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Dion Dodges Tainted Milk Issue in Meeting with Ethnic Media

By Matthew Little
Epoch Times Toronto Staff
Created: October 12, 2008 Last Updated: October 12, 2008
Related articles: Canada » National
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Liberal leader Stephane Dion talks with supporters during a campaign stop in Toronto early in the election.  (Matthew Little/The Epoch Times)

Liberal leader Stephane Dion talks with supporters during a campaign stop in Toronto early in the election. (Matthew Little/The Epoch Times)

TORONTO—In an effort to woo the immigrant vote, Liberal Leader Stephane Dion met with ethnic media in Toronto on Wednesday.

Dion criticized the Conservatives for not doing enough to strengthen ties with China, an issue the Liberals are campaigning on.

The Liberals have taken a pro-China stance and key party members, including Bob Rae and former Prime Minster Jean Chretien, have attacked criticism of China’s human rights record. 

At the press conference Dion side-stepped a sensitive issue by ignoring a question about how to handle the Canada-China relationship with regard to the safety of Chinese food imports.

Melamine-tainted milk from China has been found in several products in Canada including Sherwood Brands Pirate's Gold Milk Chocolate Coins and OK OK Kaiser Pretzels. 

 

According to the World Health Organization (WHO), over 54,000 infants and young children in China have sought treatment for urinary problems, possible renal tube blockages and possible kidney stones related to melamine-tainted infant formula and related dairy products.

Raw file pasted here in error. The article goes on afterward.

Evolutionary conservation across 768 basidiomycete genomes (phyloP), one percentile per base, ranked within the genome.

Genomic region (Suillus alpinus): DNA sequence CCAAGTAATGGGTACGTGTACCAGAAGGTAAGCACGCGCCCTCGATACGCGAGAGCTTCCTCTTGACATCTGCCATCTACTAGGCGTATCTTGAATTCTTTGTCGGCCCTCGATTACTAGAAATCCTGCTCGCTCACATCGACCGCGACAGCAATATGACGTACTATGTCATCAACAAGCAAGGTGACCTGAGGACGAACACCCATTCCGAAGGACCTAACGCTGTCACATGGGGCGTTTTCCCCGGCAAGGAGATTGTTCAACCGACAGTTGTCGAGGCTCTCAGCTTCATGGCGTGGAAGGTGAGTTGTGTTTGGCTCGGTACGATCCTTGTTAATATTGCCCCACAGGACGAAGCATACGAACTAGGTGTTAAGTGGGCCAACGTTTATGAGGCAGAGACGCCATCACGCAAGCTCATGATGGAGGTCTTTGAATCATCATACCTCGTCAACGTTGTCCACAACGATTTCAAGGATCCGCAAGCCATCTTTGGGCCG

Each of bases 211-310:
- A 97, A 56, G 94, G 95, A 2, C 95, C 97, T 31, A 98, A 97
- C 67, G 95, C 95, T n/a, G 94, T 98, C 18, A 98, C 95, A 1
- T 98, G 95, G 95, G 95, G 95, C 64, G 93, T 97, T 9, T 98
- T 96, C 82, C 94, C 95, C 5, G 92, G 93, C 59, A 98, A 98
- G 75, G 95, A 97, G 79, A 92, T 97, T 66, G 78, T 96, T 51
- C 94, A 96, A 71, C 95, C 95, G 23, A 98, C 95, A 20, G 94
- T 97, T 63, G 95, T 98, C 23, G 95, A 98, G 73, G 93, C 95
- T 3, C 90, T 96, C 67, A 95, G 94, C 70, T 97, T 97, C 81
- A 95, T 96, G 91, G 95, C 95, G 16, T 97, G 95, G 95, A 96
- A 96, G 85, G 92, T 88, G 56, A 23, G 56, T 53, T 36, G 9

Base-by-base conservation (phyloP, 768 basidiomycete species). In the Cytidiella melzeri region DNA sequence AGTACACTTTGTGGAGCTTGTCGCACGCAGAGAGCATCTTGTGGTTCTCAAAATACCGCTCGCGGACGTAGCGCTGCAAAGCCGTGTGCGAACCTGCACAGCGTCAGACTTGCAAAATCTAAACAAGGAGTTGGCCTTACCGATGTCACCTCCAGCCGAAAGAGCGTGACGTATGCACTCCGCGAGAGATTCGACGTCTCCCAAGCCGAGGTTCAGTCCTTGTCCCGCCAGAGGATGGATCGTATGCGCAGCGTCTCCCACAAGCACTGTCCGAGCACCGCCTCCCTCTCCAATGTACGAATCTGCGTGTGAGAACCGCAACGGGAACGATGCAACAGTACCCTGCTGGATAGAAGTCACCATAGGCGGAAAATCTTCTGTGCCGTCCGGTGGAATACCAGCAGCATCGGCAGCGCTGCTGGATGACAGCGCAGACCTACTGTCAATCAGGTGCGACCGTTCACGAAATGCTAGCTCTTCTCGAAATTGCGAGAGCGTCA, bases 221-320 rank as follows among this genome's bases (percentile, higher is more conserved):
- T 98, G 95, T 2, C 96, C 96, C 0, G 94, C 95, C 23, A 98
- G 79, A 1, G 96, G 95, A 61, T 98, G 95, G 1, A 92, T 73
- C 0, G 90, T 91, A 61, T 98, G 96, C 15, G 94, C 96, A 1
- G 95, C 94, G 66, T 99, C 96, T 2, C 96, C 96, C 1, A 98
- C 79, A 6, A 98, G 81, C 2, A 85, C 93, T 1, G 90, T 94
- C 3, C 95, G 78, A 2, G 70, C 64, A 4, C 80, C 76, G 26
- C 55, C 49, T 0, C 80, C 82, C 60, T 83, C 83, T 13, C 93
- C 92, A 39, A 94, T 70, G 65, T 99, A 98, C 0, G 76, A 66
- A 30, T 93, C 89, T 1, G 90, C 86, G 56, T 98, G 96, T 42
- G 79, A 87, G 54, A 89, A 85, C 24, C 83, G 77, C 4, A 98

Over 14,000 infants have been hospitalized and four have died.

Some Chinese producers add melamine to diluted milk products to boost the apparent levels of protein measured in nutritional tests. 

Chinese officials were alerted to the contamination by Fonterra, a New Zealand company with investments in milk-related businesses in China, but ignored them until New Zealand Prime Minister Helen Clark contacted Beijing officials directly.

In a scenario similar to the SARS infections that spread around the world in 2003 and killed 43 people in Toronto, officials in China denied there were any problems well after being alerted to the severity of the issue. 

Dion did not suggest any fault on the Chinese regime’s part but said the food safety system in Canada will need to be strengthened and blamed the current government for not doing enough.




   

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